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Randall v. Mousseau Summary


Opinion published August 4, 2016


Factual Background


Randall v. Mousseau involved a breach of contract claim between Wendy Randall and Geoffrey Mousseau.  The case was tried before the trial court without the assistance of a court reporter.  The trial court found in favor of the defendant, Geoffrey.  Wendy’s subsequent motions for new trial and JNOV were denied.  Wendy then filed a motion for settled statement in lieu of a reporter’s transcript to prosecute her appeal.  Geoffrey responded Wendy was not entitled to settled statement because it was her decision not to hire a court reporter for the trial and subsequent proceedings.


Trial Court’s Order


The trial court denied Wendy’s request for settled statement.  The court found the request placed an undue burden both on the court and Geoffrey to review and respond to the motion. Moreover, the minute orders generated in the case provided sufficient information to pursue an appeal. 


Decision on Appeal


Interestingly enough, the Court of Appeal noted Wendy failed to argue before the Court of Appeal the trial court erred when it failed to settle the record.  The lack of any argument on the issue resulted in forfeiture / waiver.  Nevertheless, even though neither party briefed the potential error, the Court of Appeal decided to examine the issue for public policy reasons since it was likely to recur.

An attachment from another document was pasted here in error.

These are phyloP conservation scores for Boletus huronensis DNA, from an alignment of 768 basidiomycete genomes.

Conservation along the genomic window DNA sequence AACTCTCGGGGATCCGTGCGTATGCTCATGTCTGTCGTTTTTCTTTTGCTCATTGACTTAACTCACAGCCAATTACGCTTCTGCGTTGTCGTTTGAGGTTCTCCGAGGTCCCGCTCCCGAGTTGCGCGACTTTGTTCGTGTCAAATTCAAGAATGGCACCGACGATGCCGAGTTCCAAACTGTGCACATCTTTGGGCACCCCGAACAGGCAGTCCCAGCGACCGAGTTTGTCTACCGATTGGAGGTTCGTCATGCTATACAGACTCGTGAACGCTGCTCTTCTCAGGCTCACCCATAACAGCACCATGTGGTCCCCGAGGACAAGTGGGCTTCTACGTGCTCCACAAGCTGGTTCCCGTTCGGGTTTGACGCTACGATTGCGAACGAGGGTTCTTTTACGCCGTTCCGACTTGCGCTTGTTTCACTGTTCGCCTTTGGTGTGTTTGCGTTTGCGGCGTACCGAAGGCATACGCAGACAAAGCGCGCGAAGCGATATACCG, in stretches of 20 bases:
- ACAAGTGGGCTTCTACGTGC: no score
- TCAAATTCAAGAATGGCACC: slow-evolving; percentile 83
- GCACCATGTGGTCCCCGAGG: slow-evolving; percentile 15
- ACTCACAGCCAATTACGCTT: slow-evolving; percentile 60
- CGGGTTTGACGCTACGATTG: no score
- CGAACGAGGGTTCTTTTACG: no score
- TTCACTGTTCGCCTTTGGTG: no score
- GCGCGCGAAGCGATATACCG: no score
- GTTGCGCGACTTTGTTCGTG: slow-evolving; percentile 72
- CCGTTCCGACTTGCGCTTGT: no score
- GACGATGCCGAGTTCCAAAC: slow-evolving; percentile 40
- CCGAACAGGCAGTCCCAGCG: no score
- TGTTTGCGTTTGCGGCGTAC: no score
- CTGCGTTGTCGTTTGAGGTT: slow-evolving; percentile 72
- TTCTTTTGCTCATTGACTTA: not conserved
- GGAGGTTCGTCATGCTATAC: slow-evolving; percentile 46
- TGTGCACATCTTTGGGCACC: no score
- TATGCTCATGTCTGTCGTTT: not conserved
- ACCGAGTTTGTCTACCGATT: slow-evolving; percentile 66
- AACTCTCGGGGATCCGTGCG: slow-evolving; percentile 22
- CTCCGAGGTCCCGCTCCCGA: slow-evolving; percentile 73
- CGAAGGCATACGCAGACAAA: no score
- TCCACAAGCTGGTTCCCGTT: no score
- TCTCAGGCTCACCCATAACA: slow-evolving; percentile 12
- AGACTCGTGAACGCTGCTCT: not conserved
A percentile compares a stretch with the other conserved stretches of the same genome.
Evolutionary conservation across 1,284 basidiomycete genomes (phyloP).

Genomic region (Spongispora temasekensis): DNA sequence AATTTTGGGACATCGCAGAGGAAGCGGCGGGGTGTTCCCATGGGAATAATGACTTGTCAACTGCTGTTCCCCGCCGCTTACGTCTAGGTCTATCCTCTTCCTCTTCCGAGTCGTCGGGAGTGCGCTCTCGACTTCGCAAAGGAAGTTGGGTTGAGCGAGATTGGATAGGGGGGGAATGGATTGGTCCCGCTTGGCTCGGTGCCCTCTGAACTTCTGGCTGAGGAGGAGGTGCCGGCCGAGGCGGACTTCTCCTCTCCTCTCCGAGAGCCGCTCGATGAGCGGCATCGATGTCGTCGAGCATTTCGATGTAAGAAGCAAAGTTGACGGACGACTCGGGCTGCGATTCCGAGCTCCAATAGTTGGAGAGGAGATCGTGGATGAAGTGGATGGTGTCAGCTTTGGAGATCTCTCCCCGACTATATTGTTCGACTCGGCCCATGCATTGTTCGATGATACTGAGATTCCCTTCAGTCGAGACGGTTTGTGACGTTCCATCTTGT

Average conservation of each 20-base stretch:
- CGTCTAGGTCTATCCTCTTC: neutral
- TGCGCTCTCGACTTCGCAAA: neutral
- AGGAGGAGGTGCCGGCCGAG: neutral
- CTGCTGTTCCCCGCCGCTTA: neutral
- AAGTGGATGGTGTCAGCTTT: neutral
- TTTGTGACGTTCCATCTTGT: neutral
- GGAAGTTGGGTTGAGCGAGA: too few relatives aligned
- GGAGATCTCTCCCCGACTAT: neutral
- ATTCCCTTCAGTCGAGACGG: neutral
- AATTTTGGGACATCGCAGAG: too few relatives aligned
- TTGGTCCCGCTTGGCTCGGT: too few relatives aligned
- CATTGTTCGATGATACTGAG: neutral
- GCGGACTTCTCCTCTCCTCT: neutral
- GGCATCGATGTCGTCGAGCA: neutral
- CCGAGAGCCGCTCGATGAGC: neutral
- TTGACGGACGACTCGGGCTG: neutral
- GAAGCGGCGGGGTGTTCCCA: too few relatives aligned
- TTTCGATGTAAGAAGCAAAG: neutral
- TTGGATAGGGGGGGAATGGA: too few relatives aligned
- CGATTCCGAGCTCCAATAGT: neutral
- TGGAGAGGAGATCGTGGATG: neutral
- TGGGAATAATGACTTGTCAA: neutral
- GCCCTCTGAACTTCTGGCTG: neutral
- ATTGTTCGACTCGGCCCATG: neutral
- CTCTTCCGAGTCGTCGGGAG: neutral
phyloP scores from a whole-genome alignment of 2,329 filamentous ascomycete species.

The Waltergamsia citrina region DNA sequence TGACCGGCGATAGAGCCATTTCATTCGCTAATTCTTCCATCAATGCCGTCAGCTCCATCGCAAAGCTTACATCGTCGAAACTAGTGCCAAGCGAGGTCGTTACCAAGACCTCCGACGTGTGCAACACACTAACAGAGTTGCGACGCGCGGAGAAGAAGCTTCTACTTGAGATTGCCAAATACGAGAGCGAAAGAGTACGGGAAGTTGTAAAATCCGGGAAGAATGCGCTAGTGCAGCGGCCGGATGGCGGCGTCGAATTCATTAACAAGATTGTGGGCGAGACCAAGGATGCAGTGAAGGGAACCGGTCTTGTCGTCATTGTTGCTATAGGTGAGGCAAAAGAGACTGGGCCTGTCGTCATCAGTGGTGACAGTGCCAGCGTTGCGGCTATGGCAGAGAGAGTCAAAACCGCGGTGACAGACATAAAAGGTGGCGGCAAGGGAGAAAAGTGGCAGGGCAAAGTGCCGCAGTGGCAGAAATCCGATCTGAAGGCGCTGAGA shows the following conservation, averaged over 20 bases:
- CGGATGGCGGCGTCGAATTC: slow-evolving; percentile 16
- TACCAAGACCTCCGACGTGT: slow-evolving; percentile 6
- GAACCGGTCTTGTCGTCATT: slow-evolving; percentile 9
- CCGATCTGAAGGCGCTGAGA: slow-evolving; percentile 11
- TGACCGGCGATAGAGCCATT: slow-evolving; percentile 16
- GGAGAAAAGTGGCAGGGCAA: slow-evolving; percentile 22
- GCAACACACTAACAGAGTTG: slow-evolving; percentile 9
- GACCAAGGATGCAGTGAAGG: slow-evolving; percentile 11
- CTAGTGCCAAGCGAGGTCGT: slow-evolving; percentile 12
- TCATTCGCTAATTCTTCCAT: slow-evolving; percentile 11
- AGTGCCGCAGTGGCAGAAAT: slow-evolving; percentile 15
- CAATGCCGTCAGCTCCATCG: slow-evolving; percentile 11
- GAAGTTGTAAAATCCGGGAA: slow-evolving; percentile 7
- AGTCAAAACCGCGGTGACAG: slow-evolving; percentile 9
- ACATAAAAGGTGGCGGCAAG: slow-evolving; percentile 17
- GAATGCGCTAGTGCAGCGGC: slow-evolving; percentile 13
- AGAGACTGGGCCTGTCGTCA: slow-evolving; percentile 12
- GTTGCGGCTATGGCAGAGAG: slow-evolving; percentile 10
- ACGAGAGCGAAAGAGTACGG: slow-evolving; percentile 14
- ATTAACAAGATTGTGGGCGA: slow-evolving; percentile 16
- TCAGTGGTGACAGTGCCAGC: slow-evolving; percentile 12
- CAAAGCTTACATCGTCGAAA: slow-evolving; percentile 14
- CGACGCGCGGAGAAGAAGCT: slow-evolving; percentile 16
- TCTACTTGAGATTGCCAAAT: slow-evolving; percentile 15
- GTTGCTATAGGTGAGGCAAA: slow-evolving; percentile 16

The Court of Appeal first recounted a party has a right to a settled statement in absence of a reporter’s transcript.  To make a motion the party must, among other requirements, show the statement can be settled without significantly burdening the opposing parties or the court.  While the trial court retained some discretion, its primary job was to insure an adequate record.  Here, the trial court stated there was a burden to court and opposing counsel, however no reasons were given.  Moreover, the expenditure of court’s and litigants’ time was contemplated by the rules of court.  A burden must be “significant” before a court finds it cannot settle the statement.  The record before the court did not disclose any such burden. 


In the end, however, the Court of Appeal affirmed since Wendy forfeited any reversal in her favor for failure to brief the trial court’s refusal to settle the statement

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